Rishi Loatey of the British Chiropractic Association said: “One in three people suffer from lower back pain and to sit for long periods of time certainly contributes to this, as our bodies are not designed to be so sedentary.”

Levent Caglar from the charity BackCare, added: “In general, opening up the angle between the trunk and the thighs in a seated posture is a good idea and it will improve the shape of the spine, making it more like the natural S-shape in a standing posture.

“As to what is the best angle between thigh and torso when seated, reclining at 135 degrees can make sitting more difficult as there is a tendency to slide off the seat: 120 degrees or less may be better.”

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Back Car

Sources: BBC NEWS:

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Standing Tall, Walking Erect

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Joints are constantly used during a lifetime of activity. Worn out cells are efficiently replaced. If the rate of repair falls below the rate of damage, painful degenerative osteoarthritis sets in. This generally occurs earlier in overweight individuals, smokers and those with complicating medical illnesses such as diabetes.

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Around 75 per cent of the population over the age of 65 has X-ray evidence of osteoarthritis in the hips or knees. Such people may complain of stiffness, especially after a period of inactivity. There may be difficulty in standing up, stepping and walking. The gait may be waddling and abnormal. There may be dull ache or a sharp, stabbing radiating pain. The knees may be obviously deformed and bent. Balance becomes a problem and frequent falls may occur.

Lifestyle modifications are required for the management of osteoarthritis, and this may include cessation of smoking, treatment of underlying diseases and weight loss.

A common misconception is that exercise will “wear out” an osteoarthritic joint. Low-impact exercises such as walking and cycling are actually beneficial. Physiotherapists can teach effective quadriceps-strengthening exercises (for the knees) and hip motion exercises. These increase flexibility. Strengthening the muscles surrounding an affected joint helps to hold the bones in place, reduces pain and maintains mobility. Exercises must be performed every day for them to be effective. If discontinued, accrued benefit disappears in three days. Patients who participate in exercise programmes have less pain and depression and improve faster than those who rely on medications alone.

Topical application of creams and ointments containing capsaicin (an extract of green pepper), applied four times daily, provide excellent pain relief.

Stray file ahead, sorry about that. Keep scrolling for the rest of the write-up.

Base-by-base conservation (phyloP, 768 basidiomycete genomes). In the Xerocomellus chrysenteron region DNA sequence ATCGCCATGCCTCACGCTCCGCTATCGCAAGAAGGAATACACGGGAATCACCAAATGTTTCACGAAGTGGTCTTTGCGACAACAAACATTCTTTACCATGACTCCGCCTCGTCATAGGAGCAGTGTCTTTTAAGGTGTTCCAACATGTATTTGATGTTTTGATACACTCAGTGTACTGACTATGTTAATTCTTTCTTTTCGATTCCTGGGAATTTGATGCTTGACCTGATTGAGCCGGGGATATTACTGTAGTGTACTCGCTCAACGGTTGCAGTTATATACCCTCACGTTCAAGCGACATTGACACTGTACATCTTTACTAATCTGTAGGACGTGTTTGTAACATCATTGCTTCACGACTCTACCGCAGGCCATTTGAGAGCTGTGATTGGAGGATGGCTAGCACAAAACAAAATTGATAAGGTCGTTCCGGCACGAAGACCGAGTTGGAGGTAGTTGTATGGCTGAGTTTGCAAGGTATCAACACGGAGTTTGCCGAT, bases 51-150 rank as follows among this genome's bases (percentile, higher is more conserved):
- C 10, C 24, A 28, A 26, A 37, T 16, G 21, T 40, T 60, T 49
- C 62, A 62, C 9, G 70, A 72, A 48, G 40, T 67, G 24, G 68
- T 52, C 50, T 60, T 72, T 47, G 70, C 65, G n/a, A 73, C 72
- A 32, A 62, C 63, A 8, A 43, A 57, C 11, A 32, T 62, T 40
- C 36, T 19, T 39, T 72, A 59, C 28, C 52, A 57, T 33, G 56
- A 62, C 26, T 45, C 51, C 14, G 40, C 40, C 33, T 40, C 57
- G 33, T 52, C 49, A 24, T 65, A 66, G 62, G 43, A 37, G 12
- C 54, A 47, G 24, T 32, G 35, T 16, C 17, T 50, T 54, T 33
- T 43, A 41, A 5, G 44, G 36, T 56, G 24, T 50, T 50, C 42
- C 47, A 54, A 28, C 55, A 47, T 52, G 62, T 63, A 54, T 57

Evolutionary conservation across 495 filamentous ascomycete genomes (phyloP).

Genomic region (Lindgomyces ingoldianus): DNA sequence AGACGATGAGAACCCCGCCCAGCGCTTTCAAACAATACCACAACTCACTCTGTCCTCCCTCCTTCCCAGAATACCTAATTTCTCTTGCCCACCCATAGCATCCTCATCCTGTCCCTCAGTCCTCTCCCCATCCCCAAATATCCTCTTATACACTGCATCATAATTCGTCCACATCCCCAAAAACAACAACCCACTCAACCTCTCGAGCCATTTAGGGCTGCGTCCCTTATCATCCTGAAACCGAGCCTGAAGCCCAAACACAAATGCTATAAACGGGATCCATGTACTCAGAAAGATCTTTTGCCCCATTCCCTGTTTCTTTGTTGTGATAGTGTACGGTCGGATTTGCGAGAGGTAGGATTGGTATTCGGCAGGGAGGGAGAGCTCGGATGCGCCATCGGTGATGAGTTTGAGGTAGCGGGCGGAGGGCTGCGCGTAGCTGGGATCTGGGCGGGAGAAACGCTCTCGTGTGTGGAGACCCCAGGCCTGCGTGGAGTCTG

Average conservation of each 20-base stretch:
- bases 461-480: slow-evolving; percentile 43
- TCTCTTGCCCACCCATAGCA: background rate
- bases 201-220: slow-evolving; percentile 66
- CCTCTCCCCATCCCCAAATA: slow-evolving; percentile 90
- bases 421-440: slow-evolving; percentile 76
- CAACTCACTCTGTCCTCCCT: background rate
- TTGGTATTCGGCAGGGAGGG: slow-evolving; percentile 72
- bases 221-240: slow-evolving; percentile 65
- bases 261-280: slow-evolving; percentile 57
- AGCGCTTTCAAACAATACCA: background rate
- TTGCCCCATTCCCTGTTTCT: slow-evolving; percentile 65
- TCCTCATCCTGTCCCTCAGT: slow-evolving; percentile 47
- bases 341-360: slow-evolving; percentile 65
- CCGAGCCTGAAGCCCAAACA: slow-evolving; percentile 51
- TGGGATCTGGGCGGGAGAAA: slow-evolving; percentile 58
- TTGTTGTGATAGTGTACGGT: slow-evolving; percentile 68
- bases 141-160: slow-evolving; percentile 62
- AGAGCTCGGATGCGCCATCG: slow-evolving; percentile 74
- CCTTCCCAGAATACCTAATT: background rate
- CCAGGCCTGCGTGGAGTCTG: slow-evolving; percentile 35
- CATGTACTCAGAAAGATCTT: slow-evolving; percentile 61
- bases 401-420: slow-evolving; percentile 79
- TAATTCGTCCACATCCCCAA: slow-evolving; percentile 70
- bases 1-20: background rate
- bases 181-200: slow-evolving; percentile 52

Many patients with osteoarthritis of the hip and knee are more comfortable if they wear slippers with good shock-absorbing properties.

Canes are an excellent aid when held on the unaffected side of the body. For maximum effectiveness, the top of the cane’s handle should reach the patient’s wrist crease (when the patient is standing with arms straight down). Such canes can reduce hip and knee weight bearing by 20 to 30 per cent.

If the person is still incapacitated, medications can be used. In older individuals, dosage has to be carefully monitored to prevent kidney or liver damage.

Paracetamol is the probably the safest drug. It provides excellent pain relief. Non Steroidal Anti-Inflammatory Drugs (NSAIDs) such as ibubrufen or diclofenac can be used for a short time. The “Cox” group, which includes celecoxib, is also effective.

Anecdotal evidence suggests that “food supplements” such as glucosamine sulphate and chondroitin sulphate are safe and effective in patients with osteoarthritis. Actual studies, however, have not demonstrated any proven benefit.

If there is pain and disability despite these simple measures, affected joints can be injected with steroids or hyaluronic acid analogues.

Surgical intervention is also an option. The joint can be viewed, lavaged and debrided through an arthroscope.

Hips and knees can now be replaced. This should be considered if there is severe persistent pain, loss of motion, inability to stand or climb stairs, deformity and if all other therapies have failed. Earlier, replacement was an option reserved primarily for severely affected adults over 60 years. The artificial joints were heavy and maladroit, and the surgery was long and complicated. But now, research has converted the clumsy, original hinge joint into an engineering marvel. Lightweight biocompatible and durable materials such as plastic, titanium and stainless steel are now used. They resist corrosion, degradation and wear. Surgeons no longer need to make 12-inch incisions to replace the joints. Keyhole surgery is possible.

Replacement surgery is successful in more than 90 per cent of patients. Age is no bar to this procedure though it is marginally riskier in older people with other complicating illnesses. (Britain’s Queen Mother underwent the surgery at the age of 95, and survived for six years after that). If the surgery is performed in active, younger individuals, the replaced joint itself can get worn out after 15 or 20 years, requiring a second surgery.

Physiotherapy speeds recovery and strengthens the muscles supporting the new joint, enabling rapid mobilisation. Within a few days, sitting up or even supported walking with crutches or a walker is possible. Eventually, within a month, unsupported walking is possible.

Squatting is not possible after replacement surgery. High-impact activities such as running are better avoided but swimming, walking and cycling are possible.

Two joints should not be operated simultaneously. There should be least a month’s gap in between surgeries.

Walking is an essential function for all age groups. Effortless walking requires coordination and unhindered functioning of the bones and joints involved. Replacement surgery does this, giving patients a new lease of life.

Sources:The Telegraph (Kolkata,India)